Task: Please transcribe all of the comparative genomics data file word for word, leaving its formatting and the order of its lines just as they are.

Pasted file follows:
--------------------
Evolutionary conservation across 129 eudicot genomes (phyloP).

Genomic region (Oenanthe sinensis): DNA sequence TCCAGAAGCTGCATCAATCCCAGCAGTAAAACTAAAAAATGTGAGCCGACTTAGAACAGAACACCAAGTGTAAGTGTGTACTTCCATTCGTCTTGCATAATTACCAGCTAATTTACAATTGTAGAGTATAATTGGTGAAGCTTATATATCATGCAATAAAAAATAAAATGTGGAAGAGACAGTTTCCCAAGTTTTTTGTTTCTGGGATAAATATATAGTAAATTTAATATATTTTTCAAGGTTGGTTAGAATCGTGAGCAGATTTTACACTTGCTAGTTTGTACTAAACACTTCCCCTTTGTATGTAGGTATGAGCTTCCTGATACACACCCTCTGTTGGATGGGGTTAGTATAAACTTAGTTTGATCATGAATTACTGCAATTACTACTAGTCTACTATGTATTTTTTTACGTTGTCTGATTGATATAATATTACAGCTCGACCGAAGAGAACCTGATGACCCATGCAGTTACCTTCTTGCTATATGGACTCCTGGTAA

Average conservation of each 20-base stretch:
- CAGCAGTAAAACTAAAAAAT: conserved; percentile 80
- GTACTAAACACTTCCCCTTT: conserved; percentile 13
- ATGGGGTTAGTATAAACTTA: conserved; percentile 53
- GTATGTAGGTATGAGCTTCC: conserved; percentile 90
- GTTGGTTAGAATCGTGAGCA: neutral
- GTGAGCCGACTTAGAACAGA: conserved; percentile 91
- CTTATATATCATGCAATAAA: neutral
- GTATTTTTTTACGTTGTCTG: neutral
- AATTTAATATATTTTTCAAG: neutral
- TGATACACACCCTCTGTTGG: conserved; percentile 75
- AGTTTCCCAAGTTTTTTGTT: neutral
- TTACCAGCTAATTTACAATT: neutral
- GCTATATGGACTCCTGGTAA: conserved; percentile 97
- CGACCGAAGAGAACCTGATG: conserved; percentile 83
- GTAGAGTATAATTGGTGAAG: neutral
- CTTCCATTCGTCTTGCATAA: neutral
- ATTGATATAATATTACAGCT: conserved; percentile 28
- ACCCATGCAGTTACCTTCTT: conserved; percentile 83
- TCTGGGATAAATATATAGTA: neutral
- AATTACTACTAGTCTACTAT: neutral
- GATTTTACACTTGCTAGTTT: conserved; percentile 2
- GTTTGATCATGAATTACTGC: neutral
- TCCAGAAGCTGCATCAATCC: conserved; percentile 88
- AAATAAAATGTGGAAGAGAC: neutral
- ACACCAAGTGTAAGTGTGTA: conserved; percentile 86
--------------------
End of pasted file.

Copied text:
Evolutionary conservation across 129 eudicot genomes (phyloP).

Genomic region (Oenanthe sinensis): DNA sequence TCCAGAAGCTGCATCAATCCCAGCAGTAAAACTAAAAAATGTGAGCCGACTTAGAACAGAACACCAAGTGTAAGTGTGTACTTCCATTCGTCTTGCATAATTACCAGCTAATTTACAATTGTAGAGTATAATTGGTGAAGCTTATATATCATGCAATAAAAAATAAAATGTGGAAGAGACAGTTTCCCAAGTTTTTTGTTTCTGGGATAAATATATAGTAAATTTAATATATTTTTCAAGGTTGGTTAGAATCGTGAGCAGATTTTACACTTGCTAGTTTGTACTAAACACTTCCCCTTTGTATGTAGGTATGAGCTTCCTGATACACACCCTCTGTTGGATGGGGTTAGTATAAACTTAGTTTGATCATGAATTACTGCAATTACTACTAGTCTACTATGTATTTTTTTACGTTGTCTGATTGATATAATATTACAGCTCGACCGAAGAGAACCTGATGACCCATGCAGTTACCTTCTTGCTATATGGACTCCTGGTAA

Average conservation of each 20-base stretch:
- CAGCAGTAAAACTAAAAAAT: conserved; percentile 80
- GTACTAAACACTTCCCCTTT: conserved; percentile 13
- ATGGGGTTAGTATAAACTTA: conserved; percentile 53
- GTATGTAGGTATGAGCTTCC: conserved; percentile 90
- GTTGGTTAGAATCGTGAGCA: neutral
- GTGAGCCGACTTAGAACAGA: conserved; percentile 91
- CTTATATATCATGCAATAAA: neutral
- GTATTTTTTTACGTTGTCTG: neutral
- AATTTAATATATTTTTCAAG: neutral
- TGATACACACCCTCTGTTGG: conserved; percentile 75
- AGTTTCCCAAGTTTTTTGTT: neutral
- TTACCAGCTAATTTACAATT: neutral
- GCTATATGGACTCCTGGTAA: conserved; percentile 97
- CGACCGAAGAGAACCTGATG: conserved; percentile 83
- GTAGAGTATAATTGGTGAAG: neutral
- CTTCCATTCGTCTTGCATAA: neutral
- ATTGATATAATATTACAGCT: conserved; percentile 28
- ACCCATGCAGTTACCTTCTT: conserved; percentile 83
- TCTGGGATAAATATATAGTA: neutral
- AATTACTACTAGTCTACTAT: neutral
- GATTTTACACTTGCTAGTTT: conserved; percentile 2
- GTTTGATCATGAATTACTGC: neutral
- TCCAGAAGCTGCATCAATCC: conserved; percentile 88
- AAATAAAATGTGGAAGAGAC: neutral
- ACACCAAGTGTAAGTGTGTA: conserved; percentile 86